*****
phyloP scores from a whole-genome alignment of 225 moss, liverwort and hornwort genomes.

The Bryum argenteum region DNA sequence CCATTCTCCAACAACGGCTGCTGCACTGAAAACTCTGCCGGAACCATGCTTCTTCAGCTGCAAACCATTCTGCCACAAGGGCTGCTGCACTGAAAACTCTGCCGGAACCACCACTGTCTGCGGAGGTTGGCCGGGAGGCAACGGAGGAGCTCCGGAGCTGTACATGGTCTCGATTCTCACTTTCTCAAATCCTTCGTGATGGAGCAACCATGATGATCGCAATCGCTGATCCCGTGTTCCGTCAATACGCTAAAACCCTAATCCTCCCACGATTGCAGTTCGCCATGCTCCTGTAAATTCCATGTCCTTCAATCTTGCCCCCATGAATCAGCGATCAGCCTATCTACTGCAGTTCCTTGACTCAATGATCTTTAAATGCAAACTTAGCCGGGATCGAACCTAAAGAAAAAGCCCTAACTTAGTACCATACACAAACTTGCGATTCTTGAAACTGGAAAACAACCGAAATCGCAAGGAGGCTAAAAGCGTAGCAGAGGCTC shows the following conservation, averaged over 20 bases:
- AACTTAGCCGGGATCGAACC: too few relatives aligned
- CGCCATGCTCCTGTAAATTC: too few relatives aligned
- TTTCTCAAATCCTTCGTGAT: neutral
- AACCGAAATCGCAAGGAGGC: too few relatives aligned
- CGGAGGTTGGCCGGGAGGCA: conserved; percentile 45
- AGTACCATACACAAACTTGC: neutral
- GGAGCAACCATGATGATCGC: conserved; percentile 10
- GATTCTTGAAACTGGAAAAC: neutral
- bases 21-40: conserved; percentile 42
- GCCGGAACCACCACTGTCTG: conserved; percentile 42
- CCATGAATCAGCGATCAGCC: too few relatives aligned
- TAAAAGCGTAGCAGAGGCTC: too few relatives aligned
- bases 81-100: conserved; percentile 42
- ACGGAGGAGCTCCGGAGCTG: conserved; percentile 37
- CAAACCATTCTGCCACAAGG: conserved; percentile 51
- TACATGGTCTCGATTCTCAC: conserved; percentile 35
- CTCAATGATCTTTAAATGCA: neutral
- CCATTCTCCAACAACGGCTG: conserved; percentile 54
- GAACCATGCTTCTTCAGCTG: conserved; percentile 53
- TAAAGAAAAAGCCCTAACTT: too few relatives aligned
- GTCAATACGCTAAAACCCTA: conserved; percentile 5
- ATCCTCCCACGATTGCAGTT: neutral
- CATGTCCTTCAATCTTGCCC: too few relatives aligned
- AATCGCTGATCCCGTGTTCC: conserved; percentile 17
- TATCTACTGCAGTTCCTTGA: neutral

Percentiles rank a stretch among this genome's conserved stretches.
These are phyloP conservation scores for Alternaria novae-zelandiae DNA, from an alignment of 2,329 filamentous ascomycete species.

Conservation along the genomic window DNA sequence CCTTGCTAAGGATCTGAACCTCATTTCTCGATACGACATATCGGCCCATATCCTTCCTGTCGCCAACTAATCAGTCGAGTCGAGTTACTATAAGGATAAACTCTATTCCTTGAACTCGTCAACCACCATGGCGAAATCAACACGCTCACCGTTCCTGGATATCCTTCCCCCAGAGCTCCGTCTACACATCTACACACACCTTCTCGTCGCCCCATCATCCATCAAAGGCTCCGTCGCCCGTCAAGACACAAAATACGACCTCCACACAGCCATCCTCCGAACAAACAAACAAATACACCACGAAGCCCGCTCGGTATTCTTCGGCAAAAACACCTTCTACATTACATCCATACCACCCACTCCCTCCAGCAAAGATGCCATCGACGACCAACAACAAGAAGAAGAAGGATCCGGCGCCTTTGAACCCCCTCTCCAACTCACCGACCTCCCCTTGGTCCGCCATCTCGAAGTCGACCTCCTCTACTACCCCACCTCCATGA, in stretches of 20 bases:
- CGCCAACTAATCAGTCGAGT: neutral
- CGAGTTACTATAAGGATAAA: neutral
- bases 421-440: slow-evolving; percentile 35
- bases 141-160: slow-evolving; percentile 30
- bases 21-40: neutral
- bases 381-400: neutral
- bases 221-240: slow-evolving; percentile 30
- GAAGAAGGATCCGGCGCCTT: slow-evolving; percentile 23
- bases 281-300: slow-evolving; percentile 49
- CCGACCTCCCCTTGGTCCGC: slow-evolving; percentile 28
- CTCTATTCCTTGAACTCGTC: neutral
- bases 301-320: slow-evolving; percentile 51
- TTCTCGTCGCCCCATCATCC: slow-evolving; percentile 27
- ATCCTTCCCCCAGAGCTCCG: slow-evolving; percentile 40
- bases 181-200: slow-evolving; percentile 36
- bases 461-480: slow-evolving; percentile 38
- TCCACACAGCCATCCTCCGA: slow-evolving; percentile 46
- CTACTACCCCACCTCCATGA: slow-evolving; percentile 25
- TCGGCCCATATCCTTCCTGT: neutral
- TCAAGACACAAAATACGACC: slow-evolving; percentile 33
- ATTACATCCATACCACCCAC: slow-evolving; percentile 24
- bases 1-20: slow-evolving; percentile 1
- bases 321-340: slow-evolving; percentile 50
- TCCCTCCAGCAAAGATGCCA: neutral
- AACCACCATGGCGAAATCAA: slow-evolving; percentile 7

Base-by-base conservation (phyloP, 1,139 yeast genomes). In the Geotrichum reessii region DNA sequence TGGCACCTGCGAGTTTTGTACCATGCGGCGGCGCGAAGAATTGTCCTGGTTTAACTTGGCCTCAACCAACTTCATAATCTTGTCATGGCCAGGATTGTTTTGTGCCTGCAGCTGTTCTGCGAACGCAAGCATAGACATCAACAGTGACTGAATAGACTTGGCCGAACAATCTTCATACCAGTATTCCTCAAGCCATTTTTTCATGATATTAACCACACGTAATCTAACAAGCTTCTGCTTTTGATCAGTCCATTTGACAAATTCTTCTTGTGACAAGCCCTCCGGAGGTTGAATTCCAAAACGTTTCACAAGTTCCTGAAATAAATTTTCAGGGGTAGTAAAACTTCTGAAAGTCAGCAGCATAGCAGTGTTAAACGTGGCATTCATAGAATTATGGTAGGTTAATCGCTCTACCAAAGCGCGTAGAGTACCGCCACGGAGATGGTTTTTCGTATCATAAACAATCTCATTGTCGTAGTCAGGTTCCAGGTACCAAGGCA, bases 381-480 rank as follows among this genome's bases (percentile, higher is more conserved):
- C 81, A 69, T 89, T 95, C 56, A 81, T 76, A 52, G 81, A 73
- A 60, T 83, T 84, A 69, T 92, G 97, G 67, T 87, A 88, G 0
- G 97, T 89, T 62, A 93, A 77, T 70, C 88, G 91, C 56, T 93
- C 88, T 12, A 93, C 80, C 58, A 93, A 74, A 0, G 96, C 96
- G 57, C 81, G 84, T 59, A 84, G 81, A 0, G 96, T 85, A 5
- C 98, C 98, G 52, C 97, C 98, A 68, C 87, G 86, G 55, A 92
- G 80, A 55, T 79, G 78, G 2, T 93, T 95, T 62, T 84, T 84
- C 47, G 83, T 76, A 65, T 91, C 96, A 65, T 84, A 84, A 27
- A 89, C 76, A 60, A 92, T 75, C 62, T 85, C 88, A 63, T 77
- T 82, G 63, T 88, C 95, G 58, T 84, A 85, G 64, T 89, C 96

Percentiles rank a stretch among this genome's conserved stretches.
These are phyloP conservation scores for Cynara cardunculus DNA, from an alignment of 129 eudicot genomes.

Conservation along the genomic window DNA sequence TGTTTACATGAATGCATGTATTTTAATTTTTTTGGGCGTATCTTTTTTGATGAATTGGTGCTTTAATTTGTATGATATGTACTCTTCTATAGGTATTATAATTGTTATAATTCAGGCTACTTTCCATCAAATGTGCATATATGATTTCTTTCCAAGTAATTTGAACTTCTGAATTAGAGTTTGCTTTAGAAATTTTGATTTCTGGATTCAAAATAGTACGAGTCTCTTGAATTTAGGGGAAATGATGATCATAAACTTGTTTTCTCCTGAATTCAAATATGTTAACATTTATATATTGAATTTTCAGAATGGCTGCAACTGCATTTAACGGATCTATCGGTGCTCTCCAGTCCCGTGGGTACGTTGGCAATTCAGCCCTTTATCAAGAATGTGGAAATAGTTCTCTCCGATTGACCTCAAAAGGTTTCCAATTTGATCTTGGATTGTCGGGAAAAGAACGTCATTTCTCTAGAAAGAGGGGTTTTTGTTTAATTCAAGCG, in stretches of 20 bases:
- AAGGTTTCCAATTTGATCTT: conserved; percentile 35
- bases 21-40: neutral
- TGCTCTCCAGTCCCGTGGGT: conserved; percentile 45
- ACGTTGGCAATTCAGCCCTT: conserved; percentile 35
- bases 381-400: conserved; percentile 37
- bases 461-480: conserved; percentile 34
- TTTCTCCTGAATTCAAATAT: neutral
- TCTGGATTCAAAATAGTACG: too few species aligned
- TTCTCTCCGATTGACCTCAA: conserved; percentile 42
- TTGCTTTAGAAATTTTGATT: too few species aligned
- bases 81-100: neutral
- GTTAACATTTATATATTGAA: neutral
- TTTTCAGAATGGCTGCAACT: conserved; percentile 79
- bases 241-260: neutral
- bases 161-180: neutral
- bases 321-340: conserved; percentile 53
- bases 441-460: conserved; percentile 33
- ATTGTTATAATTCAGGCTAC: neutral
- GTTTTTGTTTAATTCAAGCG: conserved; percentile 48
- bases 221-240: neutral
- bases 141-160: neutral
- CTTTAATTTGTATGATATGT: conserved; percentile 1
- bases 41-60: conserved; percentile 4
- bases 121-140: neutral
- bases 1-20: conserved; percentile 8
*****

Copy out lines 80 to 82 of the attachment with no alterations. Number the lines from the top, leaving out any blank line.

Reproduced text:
- bases 81-100: neutral
- GTTAACATTTATATATTGAA: neutral
- TTTTCAGAATGGCTGCAACT: conserved; percentile 79